Qualified immunity exists in part "to prevent public officials from being intimidated —by the threat of lawsuits ... — from doing their jobs." Foy v. Holston, 94 F.3d 1528, 1534 (11th Cir. 1996). In the course of their jobs, officers must sometimes rely on imperfect information to make quick decisions. See, e.g., Graham v. Connor, 490 U.S. 386, 396-97, 109 S.Ct. 1865, 104 L.Ed.2d 443 (1989). Nevertheless, those decisions must be reasonable to fall within qualified immunity's ambit. See id. at 396, 109 S.Ct. 1865; see also Saunders v. Duke, 766 F.3d 1262, 1266 (11th Cir. 2014). So when we consider whether an officer is entitled to qualified immunity, we balance "the need to hold [officers] accountable when they exercise power irresponsibly and the need to shield [them] from harassment, distraction, and liability when they perform their duties reasonably." Pearson v. Callahan, 555 U.S. 223, 231, 129 S.Ct. 808, 172 L.Ed.2d 565 (2009).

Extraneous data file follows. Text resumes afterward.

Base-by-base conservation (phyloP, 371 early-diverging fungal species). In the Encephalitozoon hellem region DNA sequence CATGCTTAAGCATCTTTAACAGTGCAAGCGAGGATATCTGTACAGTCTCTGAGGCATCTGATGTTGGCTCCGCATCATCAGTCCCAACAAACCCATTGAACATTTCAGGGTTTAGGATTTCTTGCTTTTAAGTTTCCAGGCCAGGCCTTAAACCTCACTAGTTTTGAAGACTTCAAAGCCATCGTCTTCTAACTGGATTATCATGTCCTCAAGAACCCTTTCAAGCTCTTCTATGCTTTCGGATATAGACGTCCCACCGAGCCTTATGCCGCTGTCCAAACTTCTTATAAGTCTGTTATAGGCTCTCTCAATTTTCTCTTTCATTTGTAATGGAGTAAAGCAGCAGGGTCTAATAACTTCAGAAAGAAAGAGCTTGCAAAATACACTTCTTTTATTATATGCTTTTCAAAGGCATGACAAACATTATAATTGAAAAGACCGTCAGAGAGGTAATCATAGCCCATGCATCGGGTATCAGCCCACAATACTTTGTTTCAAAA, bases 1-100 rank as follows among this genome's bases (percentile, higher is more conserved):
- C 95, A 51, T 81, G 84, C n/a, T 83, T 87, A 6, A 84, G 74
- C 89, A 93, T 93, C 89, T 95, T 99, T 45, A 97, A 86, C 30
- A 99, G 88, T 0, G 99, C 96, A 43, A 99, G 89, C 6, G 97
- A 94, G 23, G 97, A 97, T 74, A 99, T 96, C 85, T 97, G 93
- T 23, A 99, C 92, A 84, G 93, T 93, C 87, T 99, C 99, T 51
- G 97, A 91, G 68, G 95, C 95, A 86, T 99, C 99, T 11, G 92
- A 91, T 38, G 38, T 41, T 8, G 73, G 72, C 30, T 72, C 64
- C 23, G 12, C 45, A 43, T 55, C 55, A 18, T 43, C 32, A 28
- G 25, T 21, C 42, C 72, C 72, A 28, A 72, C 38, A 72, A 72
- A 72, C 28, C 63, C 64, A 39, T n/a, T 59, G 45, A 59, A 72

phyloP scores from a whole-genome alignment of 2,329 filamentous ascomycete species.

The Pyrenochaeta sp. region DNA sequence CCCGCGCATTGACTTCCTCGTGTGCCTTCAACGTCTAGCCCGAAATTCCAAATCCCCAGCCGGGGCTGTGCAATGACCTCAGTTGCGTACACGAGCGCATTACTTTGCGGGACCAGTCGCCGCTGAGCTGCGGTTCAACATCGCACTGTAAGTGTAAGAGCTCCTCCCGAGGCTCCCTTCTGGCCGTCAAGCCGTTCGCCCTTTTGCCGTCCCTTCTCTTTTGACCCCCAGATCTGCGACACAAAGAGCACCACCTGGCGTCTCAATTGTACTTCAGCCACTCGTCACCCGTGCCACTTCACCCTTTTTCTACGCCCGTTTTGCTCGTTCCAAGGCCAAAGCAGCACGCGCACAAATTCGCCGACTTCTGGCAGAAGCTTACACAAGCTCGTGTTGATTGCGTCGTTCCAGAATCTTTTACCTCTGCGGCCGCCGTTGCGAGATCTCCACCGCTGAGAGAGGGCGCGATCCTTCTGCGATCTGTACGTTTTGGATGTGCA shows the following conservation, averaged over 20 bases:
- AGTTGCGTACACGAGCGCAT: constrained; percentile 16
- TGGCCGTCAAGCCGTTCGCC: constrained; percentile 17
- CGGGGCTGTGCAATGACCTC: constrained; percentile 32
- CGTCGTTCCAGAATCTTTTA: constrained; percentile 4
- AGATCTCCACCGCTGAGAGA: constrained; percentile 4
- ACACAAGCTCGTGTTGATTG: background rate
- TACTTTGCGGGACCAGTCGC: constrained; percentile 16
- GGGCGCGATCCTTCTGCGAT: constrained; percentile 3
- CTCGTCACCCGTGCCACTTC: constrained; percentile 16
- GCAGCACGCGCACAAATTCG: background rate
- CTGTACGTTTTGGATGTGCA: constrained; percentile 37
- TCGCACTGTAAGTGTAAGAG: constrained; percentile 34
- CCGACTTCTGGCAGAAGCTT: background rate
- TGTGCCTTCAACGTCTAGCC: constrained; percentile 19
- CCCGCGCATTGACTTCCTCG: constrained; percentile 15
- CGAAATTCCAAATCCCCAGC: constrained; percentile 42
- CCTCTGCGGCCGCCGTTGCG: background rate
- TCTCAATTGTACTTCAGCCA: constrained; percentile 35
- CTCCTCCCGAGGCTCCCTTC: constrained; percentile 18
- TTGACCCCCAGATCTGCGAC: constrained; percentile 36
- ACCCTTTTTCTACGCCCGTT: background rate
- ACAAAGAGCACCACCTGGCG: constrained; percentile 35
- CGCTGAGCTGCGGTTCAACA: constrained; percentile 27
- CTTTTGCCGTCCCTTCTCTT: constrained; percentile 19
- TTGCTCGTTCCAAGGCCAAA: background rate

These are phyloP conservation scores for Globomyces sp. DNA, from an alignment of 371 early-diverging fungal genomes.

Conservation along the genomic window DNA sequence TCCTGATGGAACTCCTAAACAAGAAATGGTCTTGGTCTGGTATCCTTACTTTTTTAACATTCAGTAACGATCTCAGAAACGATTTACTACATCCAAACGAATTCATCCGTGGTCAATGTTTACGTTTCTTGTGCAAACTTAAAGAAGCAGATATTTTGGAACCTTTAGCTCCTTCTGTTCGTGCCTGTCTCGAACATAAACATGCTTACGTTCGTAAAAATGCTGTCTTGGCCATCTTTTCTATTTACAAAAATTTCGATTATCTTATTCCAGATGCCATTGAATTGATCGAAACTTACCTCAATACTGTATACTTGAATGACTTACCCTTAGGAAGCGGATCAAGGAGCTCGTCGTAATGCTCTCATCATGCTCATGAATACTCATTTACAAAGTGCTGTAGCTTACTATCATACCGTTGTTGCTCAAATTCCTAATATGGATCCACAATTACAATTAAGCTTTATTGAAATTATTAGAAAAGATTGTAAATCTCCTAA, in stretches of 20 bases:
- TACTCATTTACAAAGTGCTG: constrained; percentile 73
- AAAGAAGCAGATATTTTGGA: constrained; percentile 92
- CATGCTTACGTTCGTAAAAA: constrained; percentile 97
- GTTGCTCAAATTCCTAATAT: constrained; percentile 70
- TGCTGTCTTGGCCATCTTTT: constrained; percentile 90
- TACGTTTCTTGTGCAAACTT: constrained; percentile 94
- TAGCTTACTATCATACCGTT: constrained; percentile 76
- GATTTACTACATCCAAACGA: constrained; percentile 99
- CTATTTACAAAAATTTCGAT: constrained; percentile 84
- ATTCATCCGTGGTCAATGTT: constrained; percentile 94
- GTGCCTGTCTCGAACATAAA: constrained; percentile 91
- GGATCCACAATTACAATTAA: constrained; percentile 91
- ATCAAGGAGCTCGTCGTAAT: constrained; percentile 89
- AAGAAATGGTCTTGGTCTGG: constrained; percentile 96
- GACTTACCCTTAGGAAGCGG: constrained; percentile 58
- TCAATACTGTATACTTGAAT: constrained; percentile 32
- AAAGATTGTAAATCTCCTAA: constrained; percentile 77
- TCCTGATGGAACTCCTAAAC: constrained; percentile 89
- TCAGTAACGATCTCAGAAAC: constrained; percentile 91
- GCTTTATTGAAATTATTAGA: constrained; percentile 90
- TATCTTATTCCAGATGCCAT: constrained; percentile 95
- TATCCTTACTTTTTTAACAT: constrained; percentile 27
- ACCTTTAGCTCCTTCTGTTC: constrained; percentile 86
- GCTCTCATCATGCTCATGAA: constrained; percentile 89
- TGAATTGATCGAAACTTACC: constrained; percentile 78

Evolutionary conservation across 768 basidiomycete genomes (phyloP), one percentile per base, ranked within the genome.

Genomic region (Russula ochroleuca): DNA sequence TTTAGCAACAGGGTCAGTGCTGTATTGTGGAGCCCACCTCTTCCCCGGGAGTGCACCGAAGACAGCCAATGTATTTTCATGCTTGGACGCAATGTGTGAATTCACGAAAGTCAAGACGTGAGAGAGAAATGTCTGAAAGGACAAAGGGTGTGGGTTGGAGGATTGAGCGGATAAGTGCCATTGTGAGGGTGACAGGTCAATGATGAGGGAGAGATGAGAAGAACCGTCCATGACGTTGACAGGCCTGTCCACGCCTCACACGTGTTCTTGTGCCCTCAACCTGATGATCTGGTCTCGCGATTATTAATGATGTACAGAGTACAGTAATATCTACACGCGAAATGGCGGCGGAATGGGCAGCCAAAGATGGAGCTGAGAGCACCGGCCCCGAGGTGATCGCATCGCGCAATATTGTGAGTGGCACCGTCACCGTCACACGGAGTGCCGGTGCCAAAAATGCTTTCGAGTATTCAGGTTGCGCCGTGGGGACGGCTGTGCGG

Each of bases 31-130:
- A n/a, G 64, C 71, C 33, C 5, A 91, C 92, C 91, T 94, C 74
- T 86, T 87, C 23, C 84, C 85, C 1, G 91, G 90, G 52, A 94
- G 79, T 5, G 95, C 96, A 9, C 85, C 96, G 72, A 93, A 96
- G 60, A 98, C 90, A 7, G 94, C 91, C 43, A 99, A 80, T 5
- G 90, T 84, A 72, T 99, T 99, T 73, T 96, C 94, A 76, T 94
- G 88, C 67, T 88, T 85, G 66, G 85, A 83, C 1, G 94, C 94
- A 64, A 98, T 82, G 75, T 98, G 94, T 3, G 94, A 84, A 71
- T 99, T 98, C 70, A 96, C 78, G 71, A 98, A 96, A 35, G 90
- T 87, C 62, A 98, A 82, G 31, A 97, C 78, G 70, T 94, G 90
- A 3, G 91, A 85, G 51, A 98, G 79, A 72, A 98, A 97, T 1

Qualified immunity shields from liability "all but the plainly incompetent or one who is knowingly violating the federal law." Lee v. Ferraro, 284 F.3d 1188, 1194 (11th Cir. 2002) (citation and quotation marks omitted). But it does not extend to an officer who "knew or reasonably should have known that the action he took within his sphere of official responsibility would violate the constitutional rights of the [plaintiff]." Harlow v. Fitzgerald, 457 U.S. 800, 815, 102 S.Ct. 2727, 73 L.Ed.2d 396 (1982) (citation and quotation marks omitted) (alteration in original).
To invoke qualified immunity, a public official must first establish that he was acting within the scope of his discretionary authority when the challenged action occurred. Maddox v. Stephens, 727 F.3d 1109, 1120 (11th Cir. 2013). When we speak of "discretionary authority," we mean all actions the official took (1) in performing his duties and (2) in the scope of his authority. Jordan v. Doe, 38 F.3d 1559, 1566 (11th Cir. 1994). Here, the deputies satisfied this requirement, as they arrested and detained Sosa while performing their official duties.